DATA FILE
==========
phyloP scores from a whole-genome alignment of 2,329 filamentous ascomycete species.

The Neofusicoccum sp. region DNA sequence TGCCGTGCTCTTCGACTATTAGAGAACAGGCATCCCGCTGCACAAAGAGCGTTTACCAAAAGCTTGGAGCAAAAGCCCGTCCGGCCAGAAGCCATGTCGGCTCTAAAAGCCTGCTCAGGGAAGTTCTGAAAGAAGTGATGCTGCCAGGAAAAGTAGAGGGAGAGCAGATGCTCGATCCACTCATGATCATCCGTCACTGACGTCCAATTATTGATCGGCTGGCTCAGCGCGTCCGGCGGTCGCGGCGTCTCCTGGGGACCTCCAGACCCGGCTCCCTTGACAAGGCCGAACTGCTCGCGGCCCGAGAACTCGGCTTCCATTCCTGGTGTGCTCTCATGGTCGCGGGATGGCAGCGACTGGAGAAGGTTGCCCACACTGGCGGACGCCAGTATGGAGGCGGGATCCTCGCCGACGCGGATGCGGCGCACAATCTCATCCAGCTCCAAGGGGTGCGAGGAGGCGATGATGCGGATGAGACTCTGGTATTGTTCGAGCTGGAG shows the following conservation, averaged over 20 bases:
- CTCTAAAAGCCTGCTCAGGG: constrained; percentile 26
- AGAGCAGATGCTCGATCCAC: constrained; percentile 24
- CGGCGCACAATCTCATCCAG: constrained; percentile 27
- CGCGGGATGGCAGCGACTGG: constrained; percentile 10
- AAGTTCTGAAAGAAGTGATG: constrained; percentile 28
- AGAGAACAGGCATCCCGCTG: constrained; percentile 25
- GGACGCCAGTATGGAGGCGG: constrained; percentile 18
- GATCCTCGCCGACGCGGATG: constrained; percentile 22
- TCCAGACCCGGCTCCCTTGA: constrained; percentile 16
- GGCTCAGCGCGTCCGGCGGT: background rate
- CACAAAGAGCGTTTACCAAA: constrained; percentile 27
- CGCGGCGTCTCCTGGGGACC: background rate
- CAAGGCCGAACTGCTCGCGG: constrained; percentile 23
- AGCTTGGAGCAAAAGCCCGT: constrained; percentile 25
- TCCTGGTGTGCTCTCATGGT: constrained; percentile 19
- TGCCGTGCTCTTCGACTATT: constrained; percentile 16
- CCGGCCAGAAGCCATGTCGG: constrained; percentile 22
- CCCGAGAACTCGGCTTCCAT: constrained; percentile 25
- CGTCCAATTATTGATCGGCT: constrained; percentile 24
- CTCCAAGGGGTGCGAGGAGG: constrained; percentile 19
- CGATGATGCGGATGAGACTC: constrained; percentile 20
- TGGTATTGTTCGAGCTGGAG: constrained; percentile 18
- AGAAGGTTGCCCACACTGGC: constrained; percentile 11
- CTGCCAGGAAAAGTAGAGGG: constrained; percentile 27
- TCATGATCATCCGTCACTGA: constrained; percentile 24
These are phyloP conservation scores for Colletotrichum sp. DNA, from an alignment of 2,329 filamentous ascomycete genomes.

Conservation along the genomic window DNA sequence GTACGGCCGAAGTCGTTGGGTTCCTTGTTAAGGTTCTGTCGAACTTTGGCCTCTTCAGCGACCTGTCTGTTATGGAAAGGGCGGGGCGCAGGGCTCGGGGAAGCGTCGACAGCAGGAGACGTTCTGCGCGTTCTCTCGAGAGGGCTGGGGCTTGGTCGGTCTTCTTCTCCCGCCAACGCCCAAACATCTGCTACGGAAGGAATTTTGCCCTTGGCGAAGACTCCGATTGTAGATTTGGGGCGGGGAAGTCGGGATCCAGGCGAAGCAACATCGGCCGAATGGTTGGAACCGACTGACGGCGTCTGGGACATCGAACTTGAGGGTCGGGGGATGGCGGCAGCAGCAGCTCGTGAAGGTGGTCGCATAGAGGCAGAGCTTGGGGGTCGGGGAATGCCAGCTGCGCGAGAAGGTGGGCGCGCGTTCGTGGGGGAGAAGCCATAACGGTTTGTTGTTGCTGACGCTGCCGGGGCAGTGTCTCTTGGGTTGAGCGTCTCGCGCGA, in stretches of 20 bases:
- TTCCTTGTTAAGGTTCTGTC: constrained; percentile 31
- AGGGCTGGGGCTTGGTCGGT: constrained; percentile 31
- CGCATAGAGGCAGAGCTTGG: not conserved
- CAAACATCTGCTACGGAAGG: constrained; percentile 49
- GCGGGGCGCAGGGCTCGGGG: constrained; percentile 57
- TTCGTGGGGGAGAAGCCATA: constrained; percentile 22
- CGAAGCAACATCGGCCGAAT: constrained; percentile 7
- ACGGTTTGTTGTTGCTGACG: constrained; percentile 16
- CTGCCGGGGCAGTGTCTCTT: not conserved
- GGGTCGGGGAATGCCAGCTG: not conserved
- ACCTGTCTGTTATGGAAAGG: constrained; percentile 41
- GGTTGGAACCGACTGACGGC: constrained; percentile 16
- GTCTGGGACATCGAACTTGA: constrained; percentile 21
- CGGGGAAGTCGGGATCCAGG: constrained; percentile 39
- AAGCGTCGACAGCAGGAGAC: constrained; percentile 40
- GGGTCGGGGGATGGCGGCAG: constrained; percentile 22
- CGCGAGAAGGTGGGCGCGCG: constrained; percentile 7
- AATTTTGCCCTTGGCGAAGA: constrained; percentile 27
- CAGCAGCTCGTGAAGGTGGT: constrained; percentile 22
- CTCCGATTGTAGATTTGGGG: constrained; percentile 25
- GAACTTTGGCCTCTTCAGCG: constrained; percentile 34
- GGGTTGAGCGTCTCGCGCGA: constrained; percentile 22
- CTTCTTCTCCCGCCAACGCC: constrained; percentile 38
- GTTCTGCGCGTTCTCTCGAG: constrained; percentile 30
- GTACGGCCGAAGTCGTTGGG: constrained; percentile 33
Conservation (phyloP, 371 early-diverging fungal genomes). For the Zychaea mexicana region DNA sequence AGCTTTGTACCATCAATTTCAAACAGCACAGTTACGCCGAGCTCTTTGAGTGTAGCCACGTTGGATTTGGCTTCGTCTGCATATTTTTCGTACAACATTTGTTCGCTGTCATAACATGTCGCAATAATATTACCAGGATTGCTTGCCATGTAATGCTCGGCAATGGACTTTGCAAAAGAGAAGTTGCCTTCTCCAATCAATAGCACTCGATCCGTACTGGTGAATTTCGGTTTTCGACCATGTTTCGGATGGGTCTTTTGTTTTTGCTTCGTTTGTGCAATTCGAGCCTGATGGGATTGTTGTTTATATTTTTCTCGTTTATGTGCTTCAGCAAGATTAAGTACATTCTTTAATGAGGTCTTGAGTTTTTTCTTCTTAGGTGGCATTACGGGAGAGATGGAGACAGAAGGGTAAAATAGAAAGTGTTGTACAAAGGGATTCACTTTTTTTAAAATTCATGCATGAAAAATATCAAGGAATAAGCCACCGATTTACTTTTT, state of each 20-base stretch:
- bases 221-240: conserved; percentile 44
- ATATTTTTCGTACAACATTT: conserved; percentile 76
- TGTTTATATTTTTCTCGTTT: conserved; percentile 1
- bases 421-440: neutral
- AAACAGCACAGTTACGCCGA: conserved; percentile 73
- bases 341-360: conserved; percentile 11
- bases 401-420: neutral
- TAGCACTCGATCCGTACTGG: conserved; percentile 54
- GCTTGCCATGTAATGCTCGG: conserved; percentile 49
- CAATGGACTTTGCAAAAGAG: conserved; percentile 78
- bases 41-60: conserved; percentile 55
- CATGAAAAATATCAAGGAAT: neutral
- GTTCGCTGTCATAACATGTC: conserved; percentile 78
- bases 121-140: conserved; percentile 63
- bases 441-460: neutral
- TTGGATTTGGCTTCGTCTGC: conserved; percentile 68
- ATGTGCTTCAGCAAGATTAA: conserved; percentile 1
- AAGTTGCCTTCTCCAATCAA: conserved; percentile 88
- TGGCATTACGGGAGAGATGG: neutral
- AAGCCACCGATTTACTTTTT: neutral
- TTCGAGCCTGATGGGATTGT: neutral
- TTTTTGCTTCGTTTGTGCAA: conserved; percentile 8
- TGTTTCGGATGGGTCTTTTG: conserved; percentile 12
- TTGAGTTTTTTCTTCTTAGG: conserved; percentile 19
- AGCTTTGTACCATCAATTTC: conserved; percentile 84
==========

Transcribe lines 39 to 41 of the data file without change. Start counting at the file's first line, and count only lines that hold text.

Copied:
- GGGTCGGGGAATGCCAGCTG: not conserved
- ACCTGTCTGTTATGGAAAGG: constrained; percentile 41
- GGTTGGAACCGACTGACGGC: constrained; percentile 16